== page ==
The Department of Justice on Thursday acknowledged that some members of the media received copies of texts between two FBI agents before members of Congress did, and said the disclosures "were not authorized."
In a statement to Politico, Department of Justice spokeswoman Sarah Isgur Flores said key members of the House Judiciary Committee were given copies of the texts between Peter Strzok and Lisa Page ahead of Deputy Attorney General Rod Rosenstein's public testimony on Wednesday, Business Insider reports.
Some messages between Strzok and Page expressed support for Hillary Clinton and disdain toward then-presidential candiate Donald Trump during the 2016 election.
Strzok was part of the operation overseeing the Clinton email investigation, and both agents worked for a time on the special counsel investigation into alleged Russian meddling and collusion. Once the texts were uncovered over the summer, Strzok was removed from special counsel Robert Mueller's investigation and relegated to the FBI's human-resources department. Page had previously left her stint on the team before Mueller's office was made aware of the text messages.
After sharing the text messages with lawmakers, the Department of Justice's public affairs division then shared the same messages with reporters, but some members of the media "had already received copies."
"As we understand now, some members of the media had already received copies of the texts before that—but those disclosures were not authorized by the department," Flores said.
The text were uncovered in July as part of an ongoing investigation by the Department of Justice's inspector general into how the FBI handled the probe into Clinton's use of a private email server while serving as secretary of state.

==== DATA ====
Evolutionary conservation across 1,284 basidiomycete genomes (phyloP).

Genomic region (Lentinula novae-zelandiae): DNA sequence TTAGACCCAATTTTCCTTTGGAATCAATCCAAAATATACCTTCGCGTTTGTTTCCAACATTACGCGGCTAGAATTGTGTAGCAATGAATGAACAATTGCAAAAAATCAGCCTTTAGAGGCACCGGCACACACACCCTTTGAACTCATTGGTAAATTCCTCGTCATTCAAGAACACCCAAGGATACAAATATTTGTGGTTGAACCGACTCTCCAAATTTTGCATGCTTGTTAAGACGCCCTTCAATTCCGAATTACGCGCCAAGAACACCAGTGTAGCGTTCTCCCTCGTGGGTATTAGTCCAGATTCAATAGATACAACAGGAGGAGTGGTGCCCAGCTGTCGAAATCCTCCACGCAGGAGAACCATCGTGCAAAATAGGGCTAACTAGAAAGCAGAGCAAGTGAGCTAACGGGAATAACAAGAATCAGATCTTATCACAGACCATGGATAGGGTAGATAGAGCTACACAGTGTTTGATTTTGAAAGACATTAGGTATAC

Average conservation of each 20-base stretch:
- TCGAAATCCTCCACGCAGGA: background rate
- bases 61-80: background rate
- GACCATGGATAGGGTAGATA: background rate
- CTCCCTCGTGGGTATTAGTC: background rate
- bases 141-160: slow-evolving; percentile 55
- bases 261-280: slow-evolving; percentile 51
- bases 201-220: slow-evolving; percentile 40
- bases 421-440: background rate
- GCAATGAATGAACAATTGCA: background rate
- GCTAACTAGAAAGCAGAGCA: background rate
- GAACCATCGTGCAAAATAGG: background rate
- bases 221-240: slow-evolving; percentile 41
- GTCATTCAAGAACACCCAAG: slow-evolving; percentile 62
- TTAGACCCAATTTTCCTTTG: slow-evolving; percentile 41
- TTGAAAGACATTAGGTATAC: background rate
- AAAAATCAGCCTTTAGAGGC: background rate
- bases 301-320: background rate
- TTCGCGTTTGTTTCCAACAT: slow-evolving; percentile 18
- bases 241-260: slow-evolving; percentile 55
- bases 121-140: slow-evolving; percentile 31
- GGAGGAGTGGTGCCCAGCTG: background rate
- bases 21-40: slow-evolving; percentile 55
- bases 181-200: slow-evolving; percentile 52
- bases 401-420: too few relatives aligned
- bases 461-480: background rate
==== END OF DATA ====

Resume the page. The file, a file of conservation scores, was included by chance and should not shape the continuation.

A Department of Justice official on Wednesday told Business Insider the department "often" provided reporters with the information they give to congressional committees to "avoid any confusion."
The department's statements were made in response to Democratic members of the House Judiciary Committee asking for an explanation of the early media release, and inquiring whether the Office of Inspector General was consulted before the release. The Democrats also sent a similar letter to Justice Department Inspector General Michael Horowitz.
The department consulted with a senior career ethics adviser who, despite Flores' description that the release was not initially authorized, "determined that there were no legal or ethical concerns, including under the Privacy Act, that prohibited the release of the information to the public either by members of Congress or by the department," Politico reported.
Rosenstein also addressed the release of information to the media on Wednesday during the public hearing.
"Generally speaking, our goal is to be as forthcoming with the media as we can, when it is lawful and appropriate to do so," Rosenstein said during the hearing. "So I would not approve anybody disclosing something that was not appropriate to disclose."